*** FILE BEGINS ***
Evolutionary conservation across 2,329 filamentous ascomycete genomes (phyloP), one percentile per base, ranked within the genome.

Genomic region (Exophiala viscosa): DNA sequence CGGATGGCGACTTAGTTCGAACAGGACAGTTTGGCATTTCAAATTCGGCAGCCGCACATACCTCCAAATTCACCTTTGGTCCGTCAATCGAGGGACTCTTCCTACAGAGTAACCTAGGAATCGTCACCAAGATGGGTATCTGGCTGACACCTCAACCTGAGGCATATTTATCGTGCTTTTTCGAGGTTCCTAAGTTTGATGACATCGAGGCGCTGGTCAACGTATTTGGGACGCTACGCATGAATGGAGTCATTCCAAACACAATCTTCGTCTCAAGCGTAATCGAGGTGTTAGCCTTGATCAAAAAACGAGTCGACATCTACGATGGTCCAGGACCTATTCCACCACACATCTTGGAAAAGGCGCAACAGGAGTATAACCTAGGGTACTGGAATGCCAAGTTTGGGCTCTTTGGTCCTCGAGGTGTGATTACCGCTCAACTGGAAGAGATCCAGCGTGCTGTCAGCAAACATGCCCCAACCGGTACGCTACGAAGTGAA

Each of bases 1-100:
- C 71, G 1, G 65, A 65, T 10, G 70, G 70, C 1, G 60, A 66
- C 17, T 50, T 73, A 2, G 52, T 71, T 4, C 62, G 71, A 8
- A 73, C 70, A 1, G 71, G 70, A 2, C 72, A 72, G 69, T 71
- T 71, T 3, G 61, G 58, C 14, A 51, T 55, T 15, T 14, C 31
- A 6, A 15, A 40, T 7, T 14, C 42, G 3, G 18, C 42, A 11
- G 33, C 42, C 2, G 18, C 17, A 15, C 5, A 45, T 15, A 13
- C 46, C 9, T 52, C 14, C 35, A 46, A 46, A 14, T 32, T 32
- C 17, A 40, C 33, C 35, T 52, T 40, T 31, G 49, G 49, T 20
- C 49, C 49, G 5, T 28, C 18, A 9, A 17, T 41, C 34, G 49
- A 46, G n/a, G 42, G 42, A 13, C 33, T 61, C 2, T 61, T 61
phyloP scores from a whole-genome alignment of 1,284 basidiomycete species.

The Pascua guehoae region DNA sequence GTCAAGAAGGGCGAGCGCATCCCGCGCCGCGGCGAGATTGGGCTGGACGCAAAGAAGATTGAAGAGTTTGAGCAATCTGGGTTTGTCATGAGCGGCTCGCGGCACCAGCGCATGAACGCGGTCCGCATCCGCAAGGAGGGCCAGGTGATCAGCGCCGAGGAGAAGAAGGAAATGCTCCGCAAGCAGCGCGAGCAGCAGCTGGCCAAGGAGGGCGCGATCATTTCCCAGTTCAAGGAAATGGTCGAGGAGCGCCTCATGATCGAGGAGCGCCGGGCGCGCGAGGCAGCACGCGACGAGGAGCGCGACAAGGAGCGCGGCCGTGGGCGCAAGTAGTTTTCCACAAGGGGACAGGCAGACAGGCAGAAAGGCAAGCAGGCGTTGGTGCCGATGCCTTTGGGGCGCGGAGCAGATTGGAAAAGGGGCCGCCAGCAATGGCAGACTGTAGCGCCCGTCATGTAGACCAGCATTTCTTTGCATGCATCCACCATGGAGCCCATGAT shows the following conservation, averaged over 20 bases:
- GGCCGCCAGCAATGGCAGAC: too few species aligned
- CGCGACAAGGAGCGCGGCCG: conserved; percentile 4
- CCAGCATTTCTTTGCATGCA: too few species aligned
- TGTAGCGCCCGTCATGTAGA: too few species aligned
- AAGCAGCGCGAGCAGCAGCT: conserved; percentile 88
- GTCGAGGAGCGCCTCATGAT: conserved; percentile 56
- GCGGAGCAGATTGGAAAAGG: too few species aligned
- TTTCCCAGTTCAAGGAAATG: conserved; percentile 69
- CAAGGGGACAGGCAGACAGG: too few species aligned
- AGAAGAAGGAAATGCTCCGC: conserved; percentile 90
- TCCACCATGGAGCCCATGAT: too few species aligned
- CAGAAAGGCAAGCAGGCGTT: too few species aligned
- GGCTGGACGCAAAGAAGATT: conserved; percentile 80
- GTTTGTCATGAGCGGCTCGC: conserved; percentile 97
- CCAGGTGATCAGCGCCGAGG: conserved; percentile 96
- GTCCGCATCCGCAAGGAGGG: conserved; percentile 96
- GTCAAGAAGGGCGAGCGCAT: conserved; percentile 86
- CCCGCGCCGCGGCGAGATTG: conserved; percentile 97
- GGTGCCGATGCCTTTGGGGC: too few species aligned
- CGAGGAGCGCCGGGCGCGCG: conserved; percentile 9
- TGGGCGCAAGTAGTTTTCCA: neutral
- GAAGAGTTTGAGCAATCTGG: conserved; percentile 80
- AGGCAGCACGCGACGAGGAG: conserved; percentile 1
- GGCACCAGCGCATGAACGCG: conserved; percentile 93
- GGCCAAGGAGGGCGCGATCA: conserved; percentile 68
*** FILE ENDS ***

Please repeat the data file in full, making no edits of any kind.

Evolutionary conservation across 2,329 filamentous ascomycete genomes (phyloP), one percentile per base, ranked within the genome.

Genomic region (Exophiala viscosa): DNA sequence CGGATGGCGACTTAGTTCGAACAGGACAGTTTGGCATTTCAAATTCGGCAGCCGCACATACCTCCAAATTCACCTTTGGTCCGTCAATCGAGGGACTCTTCCTACAGAGTAACCTAGGAATCGTCACCAAGATGGGTATCTGGCTGACACCTCAACCTGAGGCATATTTATCGTGCTTTTTCGAGGTTCCTAAGTTTGATGACATCGAGGCGCTGGTCAACGTATTTGGGACGCTACGCATGAATGGAGTCATTCCAAACACAATCTTCGTCTCAAGCGTAATCGAGGTGTTAGCCTTGATCAAAAAACGAGTCGACATCTACGATGGTCCAGGACCTATTCCACCACACATCTTGGAAAAGGCGCAACAGGAGTATAACCTAGGGTACTGGAATGCCAAGTTTGGGCTCTTTGGTCCTCGAGGTGTGATTACCGCTCAACTGGAAGAGATCCAGCGTGCTGTCAGCAAACATGCCCCAACCGGTACGCTACGAAGTGAA

Each of bases 1-100:
- C 71, G 1, G 65, A 65, T 10, G 70, G 70, C 1, G 60, A 66
- C 17, T 50, T 73, A 2, G 52, T 71, T 4, C 62, G 71, A 8
- A 73, C 70, A 1, G 71, G 70, A 2, C 72, A 72, G 69, T 71
- T 71, T 3, G 61, G 58, C 14, A 51, T 55, T 15, T 14, C 31
- A 6, A 15, A 40, T 7, T 14, C 42, G 3, G 18, C 42, A 11
- G 33, C 42, C 2, G 18, C 17, A 15, C 5, A 45, T 15, A 13
- C 46, C 9, T 52, C 14, C 35, A 46, A 46, A 14, T 32, T 32
- C 17, A 40, C 33, C 35, T 52, T 40, T 31, G 49, G 49, T 20
- C 49, C 49, G 5, T 28, C 18, A 9, A 17, T 41, C 34, G 49
- A 46, G n/a, G 42, G 42, A 13, C 33, T 61, C 2, T 61, T 61
phyloP scores from a whole-genome alignment of 1,284 basidiomycete species.

The Pascua guehoae region DNA sequence GTCAAGAAGGGCGAGCGCATCCCGCGCCGCGGCGAGATTGGGCTGGACGCAAAGAAGATTGAAGAGTTTGAGCAATCTGGGTTTGTCATGAGCGGCTCGCGGCACCAGCGCATGAACGCGGTCCGCATCCGCAAGGAGGGCCAGGTGATCAGCGCCGAGGAGAAGAAGGAAATGCTCCGCAAGCAGCGCGAGCAGCAGCTGGCCAAGGAGGGCGCGATCATTTCCCAGTTCAAGGAAATGGTCGAGGAGCGCCTCATGATCGAGGAGCGCCGGGCGCGCGAGGCAGCACGCGACGAGGAGCGCGACAAGGAGCGCGGCCGTGGGCGCAAGTAGTTTTCCACAAGGGGACAGGCAGACAGGCAGAAAGGCAAGCAGGCGTTGGTGCCGATGCCTTTGGGGCGCGGAGCAGATTGGAAAAGGGGCCGCCAGCAATGGCAGACTGTAGCGCCCGTCATGTAGACCAGCATTTCTTTGCATGCATCCACCATGGAGCCCATGAT shows the following conservation, averaged over 20 bases:
- GGCCGCCAGCAATGGCAGAC: too few species aligned
- CGCGACAAGGAGCGCGGCCG: conserved; percentile 4
- CCAGCATTTCTTTGCATGCA: too few species aligned
- TGTAGCGCCCGTCATGTAGA: too few species aligned
- AAGCAGCGCGAGCAGCAGCT: conserved; percentile 88
- GTCGAGGAGCGCCTCATGAT: conserved; percentile 56
- GCGGAGCAGATTGGAAAAGG: too few species aligned
- TTTCCCAGTTCAAGGAAATG: conserved; percentile 69
- CAAGGGGACAGGCAGACAGG: too few species aligned
- AGAAGAAGGAAATGCTCCGC: conserved; percentile 90
- TCCACCATGGAGCCCATGAT: too few species aligned
- CAGAAAGGCAAGCAGGCGTT: too few species aligned
- GGCTGGACGCAAAGAAGATT: conserved; percentile 80
- GTTTGTCATGAGCGGCTCGC: conserved; percentile 97
- CCAGGTGATCAGCGCCGAGG: conserved; percentile 96
- GTCCGCATCCGCAAGGAGGG: conserved; percentile 96
- GTCAAGAAGGGCGAGCGCAT: conserved; percentile 86
- CCCGCGCCGCGGCGAGATTG: conserved; percentile 97
- GGTGCCGATGCCTTTGGGGC: too few species aligned
- CGAGGAGCGCCGGGCGCGCG: conserved; percentile 9
- TGGGCGCAAGTAGTTTTCCA: neutral
- GAAGAGTTTGAGCAATCTGG: conserved; percentile 80
- AGGCAGCACGCGACGAGGAG: conserved; percentile 1
- GGCACCAGCGCATGAACGCG: conserved; percentile 93
- GGCCAAGGAGGGCGCGATCA: conserved; percentile 68